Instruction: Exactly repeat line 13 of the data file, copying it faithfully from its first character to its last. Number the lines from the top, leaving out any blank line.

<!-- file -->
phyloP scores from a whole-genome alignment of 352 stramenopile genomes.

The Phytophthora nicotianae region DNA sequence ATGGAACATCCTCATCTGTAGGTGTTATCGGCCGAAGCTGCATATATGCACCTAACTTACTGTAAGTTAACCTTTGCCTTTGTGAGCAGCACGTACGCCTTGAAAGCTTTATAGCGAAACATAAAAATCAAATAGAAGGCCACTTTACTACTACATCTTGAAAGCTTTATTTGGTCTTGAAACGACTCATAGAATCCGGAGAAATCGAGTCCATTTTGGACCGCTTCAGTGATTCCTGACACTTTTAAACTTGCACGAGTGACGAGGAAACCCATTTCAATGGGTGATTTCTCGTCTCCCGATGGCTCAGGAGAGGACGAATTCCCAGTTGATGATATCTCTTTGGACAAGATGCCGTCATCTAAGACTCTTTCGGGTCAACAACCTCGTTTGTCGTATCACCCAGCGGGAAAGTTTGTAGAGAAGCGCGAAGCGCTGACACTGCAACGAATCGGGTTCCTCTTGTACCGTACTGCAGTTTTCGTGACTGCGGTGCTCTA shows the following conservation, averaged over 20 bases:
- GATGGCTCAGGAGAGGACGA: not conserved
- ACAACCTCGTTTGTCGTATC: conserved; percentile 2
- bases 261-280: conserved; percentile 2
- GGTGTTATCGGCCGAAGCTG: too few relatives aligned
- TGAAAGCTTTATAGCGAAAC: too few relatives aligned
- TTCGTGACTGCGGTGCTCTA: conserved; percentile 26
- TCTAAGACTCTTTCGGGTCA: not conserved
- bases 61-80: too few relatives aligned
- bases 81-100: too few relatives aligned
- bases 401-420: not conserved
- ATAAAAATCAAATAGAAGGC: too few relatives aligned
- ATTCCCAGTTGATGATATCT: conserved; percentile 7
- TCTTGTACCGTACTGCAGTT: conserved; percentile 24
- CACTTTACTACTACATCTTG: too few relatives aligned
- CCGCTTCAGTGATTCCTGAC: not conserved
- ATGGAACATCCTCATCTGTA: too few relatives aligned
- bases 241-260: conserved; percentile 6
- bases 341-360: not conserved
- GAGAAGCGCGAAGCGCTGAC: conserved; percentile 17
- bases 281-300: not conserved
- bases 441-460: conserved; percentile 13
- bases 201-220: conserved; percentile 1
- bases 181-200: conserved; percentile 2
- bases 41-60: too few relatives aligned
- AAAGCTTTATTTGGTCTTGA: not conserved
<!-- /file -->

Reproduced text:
- ATAAAAATCAAATAGAAGGC: too few relatives aligned